Ep. 213: Robert Bendetti, Jr. - An expert’s guide to cash flow management
Robert Bendetti, Jr., CPA is the CFO of Lifecycle Engineering and a long-time volunteer leader at IMA. He joins Adam Larson to discuss a topic near and dear to his heart: Cash Flow Management. Listen in as Robert shares his expert tips and best practices, including making the most of robotic process automation (RPA) and machine learning.
Connect with Robert: https://www.linkedin.com/in/robertbendetti/
Check out IMA's Statement of Cash Flow Tutorial
Full Episode Transcript:
< Intro >
Check out IMA's Statement of Cash Flow Tutorial
Full Episode Transcript:
< Intro >
Adam: Welcome to Count Me In. The podcast that brings you an insider's look at accounting and finance professionals working in business. I'm Adam Larson. My guest today is Robert Bendetti Jr. Robert is a CPA and the CFO of Lifecycle Engineering, and he joins me for a high-energy discussion about cash flow management.
He shares timeless wisdom, he learned from an early boss, to how he uses the latest technologies to optimize his entire cash flow process. This is one of those inspiring podcasts where you can tell the guest is not only a true expert in his field, but passionate about helping others take their skills to the next level. Enjoy.
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Robert, I want to thank you so much for coming on the podcast today. It's really exciting to have you on. And today we're going to be talking a lot about cash flow and cash flow management, which is near and dear to the accountant's heart. But before we get to that, I just wanted to start with if you could just tell a little bit about your story and how you got to where you are, and then we'll continue the conversation from there.
Robert: Adam, pleasure to be here. Cash flow management is my favorite topic and always has been. I describe myself as a CFO, husband, father ultra-runner, and when I'm doing all of those things, I'm thinking about cash flow management.
I don't know about everybody else, but it's certainly important and it seems like everywhere I work it has been important. Yes, a little background, I've always done corporate accounting. I am a CPA and member of the IMA, best org ever. But I never worked in public accounting, it's always been corporate accounting and the kind of standard internal individual contributor to manager, director, to VP, to CFO.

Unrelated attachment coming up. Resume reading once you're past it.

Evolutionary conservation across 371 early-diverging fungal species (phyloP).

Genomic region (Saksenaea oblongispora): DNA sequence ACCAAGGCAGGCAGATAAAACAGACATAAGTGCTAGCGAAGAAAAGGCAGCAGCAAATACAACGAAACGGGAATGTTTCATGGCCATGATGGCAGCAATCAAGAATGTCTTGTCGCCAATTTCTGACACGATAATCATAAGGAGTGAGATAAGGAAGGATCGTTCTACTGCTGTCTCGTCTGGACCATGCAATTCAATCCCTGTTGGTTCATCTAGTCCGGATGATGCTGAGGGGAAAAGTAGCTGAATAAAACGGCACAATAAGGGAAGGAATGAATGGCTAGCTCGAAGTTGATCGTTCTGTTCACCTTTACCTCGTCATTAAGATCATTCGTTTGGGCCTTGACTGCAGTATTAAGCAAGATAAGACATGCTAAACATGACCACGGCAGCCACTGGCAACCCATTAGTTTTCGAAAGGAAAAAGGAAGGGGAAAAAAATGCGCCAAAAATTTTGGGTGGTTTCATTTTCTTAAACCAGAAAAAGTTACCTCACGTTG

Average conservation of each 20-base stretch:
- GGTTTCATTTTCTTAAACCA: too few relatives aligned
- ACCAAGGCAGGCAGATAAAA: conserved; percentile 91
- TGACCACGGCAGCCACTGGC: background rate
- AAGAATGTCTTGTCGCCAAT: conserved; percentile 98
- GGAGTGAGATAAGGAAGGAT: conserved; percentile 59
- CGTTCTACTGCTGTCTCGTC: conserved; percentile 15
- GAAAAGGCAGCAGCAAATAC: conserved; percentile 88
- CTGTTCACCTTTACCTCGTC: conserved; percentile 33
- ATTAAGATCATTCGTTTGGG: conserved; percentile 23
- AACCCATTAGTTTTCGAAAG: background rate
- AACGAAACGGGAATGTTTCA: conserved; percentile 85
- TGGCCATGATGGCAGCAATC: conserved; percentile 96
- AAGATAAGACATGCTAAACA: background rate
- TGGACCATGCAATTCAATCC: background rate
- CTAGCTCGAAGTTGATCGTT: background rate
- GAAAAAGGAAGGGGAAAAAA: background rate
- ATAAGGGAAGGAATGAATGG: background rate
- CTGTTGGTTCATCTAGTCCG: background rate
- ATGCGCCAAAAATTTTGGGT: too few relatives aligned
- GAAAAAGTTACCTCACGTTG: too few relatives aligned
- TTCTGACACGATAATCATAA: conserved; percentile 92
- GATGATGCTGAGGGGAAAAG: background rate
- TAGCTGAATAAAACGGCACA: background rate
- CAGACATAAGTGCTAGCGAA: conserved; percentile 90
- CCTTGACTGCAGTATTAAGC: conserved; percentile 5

Adam: So what is it about cash flow and cash flow management that excites you so much?
Robert: Really early on, I had a boss tell me, and he stole this quote, and I don't know who said it originally, "Revenue is vanity, profit is sanity, cash is reality." And it just really stuck with me that everything else is just fun and games, until we actually get paid cash. I cannot pay payroll with your hopes and dreams, your purchase order, your good meeting. The only thing I can make payroll with is cash.
Adam: That's very true. And speaking of cash flow, IMA has a Cash Flow Management course, that I know you took. So you can take that course and you can learn the basis of cash flow management. Which most accountants do know, but they probably forget, depending on what their job role is. But then what happens?
Robert: Yes, first I'm going to plug the course, free CPE for IMA members. I am, like many CPAs and CMAs, always delinquent in getting my CPE. It's two months before the time to send in the paperwork. I'm like, "Ha! What? Do I have to do that again? Is that every year?"
I don't know how I've forgotten it for 20 years. But, yes, I love it when there's free CPE, as a member of the IMA, and, yes, Statement of Cash Flows tutorial. Great course, one hour, little hitter is a fantastic reminder on the foundation of the cash flow statement and how important it's.
But to, "Now what?" It started to get my creative juices flowing, and I started to think about also the framework of the days of the fast, cheap, easy money might be over. That we might look back at 2010, '18, '19, even '20 as the good times and that the future '23, '24, '25 might be rising interest rates, recession, it might be inflation all in the same stew. So no time better than the present to get your cash flow in order.
Adam: So how do you do that?
Robert: Number one, I think is, obviously, the cash conversion cycle, CCC. That’s the foundation and, yes, check mark. And I'm not going to cover that because we're a bunch of accountants. But next, maybe 102 level accounting is going to be; you need to review your customer and job selection for profit and credit worthiness.
A lot has changed in the past two years and maybe you looked at it pre-pandemic and you understood your customer profitability, project profitability. Or you understood your job profitability, or your customer credit worthiness, a lot has changed. Somebody that was credit-worthy before may not be in the future. And, so, I think right now is the perfect time to be checking those things.
Number two is what are your policies and procedures around job or milestone, invoice timing, and, for that matter, what's your invoice processes like?
Well, did it used to all be physical and now you're fully remote?
Did it used to be lean and now it is cumbersome? That's the number two thing.
And then the third thing is collections, not everybody likes collections. Some people find that it's a little uncomfortable to, "Am I being annoying? Am I being rude? Will the salespeople not like me?"
You need to stop caring, there is somebody on your team who is a little rough around the edges, and that is the perfect person to promote to leader of collections and to be right on top. Because the squeaky wheel gets the grease and you want to get the grease, you want to get the cash. As maybe we are entering into Q4 '22, and '23, and '24, maybe we're entering into some tough financial times, if not you, potentially your customers.
Adam: So as the customers enter that tough financial times. As we're looking at rising interest rates, and all the different things that are affecting us. What can accountants do to prepare for that? You just mentioned some things that they can do.